The Georgian women, from the North Caucasus mountain region in European Russia, are known for their great beauty. So much so, that families were known for selling their own children for the same price as a horse. They sold as their children as sex slaves, as circus beauties, as sultan harems, or whatever else.

An advertisement from 1782 titled “Bloom of Circassia” makes clear that it was by then well established “that the Circassians are the most beautiful Women in the World”, but goes on to reveal that they “derive not all their Charms from Nature”. They used a concoction supposedly extracted from a vegetable native to Circassia. Knowledge of this “Liquid Bloom” had been brought back by a “well-regarded gentleman” who had traveled and lived in the region. It “instantly gives a Rosy Hue to the Cheeks”, a “lively and animated Bloom of Rural Beauty” that would not disappear in perspiration or handkerchiefs. – Wikipedia Circassian beauties

And then there is this blog, which I’ll only show you the first paragraph, but I’m a geek, so I find these things fascinating. I hope you don’t mind.

A Freakish Whiteness: The Circassian Lady and the Caucasian Fantasy

by Gre­gory Fried
Published March 15, 2013

When I first stum­bled across the photograph repro­duced below, over 15 years ago at an antique show, it struck me as ludi­crous, inex­plic­a­ble, and yet also some­how haunt­ing. Per­haps it was the jux­ta­po­si­tion of the young woman’s abstracted gaze with the absurdly wild mass of hair flam­ing around her head. I found a name, inscribed by pen­cil more than 130 years ago on the back of the pho­to­graph, “Zublia Aggolia,” and a title, “Cir­cass­ian Lady.” Even today, I still know noth­ing about Zublia her­self apart from her name, and even that is not what it seems. Despite that, her por­trait has taken me down a path of dis­cov­ery whose con­nec­tions I would have never guessed.

https://i0.wp.com/mirrorofrace.org/wp-content/uploads/2012/01/zubliamedium4.jpg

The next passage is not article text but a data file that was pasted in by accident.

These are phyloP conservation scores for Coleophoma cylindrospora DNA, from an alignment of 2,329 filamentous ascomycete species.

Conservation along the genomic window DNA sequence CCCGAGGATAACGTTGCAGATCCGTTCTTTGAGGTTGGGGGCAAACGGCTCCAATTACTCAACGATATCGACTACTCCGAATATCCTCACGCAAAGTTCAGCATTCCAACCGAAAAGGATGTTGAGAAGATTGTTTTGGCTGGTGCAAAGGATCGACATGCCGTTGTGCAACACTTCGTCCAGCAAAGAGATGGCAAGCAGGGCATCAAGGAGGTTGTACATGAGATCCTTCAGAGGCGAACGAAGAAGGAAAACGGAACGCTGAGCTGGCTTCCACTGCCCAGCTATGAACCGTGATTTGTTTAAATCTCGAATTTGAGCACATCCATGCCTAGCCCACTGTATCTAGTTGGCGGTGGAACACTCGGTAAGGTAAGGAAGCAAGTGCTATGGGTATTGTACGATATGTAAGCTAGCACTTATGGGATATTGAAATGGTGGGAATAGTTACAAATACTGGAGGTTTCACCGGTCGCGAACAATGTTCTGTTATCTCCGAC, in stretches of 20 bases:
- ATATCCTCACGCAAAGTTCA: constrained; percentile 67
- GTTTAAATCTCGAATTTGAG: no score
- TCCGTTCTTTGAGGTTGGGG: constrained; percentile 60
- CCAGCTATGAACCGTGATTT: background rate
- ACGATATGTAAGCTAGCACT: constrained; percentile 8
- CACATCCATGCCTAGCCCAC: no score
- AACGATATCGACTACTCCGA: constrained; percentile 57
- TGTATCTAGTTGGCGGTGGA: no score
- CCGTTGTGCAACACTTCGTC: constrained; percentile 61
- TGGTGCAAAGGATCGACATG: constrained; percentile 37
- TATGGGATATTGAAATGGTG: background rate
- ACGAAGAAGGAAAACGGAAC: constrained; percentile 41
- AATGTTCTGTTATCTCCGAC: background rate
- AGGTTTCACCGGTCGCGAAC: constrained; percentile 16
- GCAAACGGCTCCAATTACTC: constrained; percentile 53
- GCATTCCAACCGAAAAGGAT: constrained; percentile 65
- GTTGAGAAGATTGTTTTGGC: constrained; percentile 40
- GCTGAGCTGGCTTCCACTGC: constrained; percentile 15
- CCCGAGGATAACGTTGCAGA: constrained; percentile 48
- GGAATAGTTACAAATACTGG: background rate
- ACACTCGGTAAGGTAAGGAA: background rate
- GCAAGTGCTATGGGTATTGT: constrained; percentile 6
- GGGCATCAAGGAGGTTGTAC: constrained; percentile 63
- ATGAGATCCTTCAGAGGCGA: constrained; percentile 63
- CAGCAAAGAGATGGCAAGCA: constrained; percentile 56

Mirror of race

I don’t want want to be chosen. I don’t want to be special. This is good as it is. Ordinary. Regular. Gotta get up on Monday morning and go to work and all of that kinda of stuff. Right. I’ll let someone else enjoy the limelight. That’s why I will win survive the zombie apocalypse.

And if you are really interested in the subject, I’ve included a YouTube video of a black professor speaking about why white people are called Caucasian.

I’m Not Dead Yet

When I first walked away from Christianity, the one thing that scared me was dying. And the no-life-afterwards stance of Atheism. I felt like a child whose Halloween candy had been stolen. I’ve held on to the opinion that Atheists could be wrong. Denial in the first degree!

People like Sam Harris, Richard Dawkins, and Christopher Hitchens, have stripped away my belief in a separate soul, so what would be left to carry on after my body dies? Energy particles? It’s taken some time and lots of truth seeking. Richard Dawkins attitude has really helped with my perspective. Yeah, I may not have eternity in white robes, but I can live a full life and celebrate every day right now.

“We are going to die, and that makes us the lucky ones. Most people are never going to die because they are never going to be born. The potential people who could have been here in my place but who will in fact never see the light of day outnumber the sand grains of Arabia. Certainly those unborn ghosts include greater poets than Keats, scientists greater than Newton. We know this because the set of possible people allowed by our DNA so massively exceeds the set of actual people. In the teeth of these stupefying odds it is you and I, in our ordinariness, that are here.We privileged few, who won the lottery of birth against all odds, how dare we whine at our inevitable return to that prior state from which the vast majority have never stirred?” 

Richard Dawkins, Unweaving the Rainbow: Science, Delusion and the Appetite for Wonder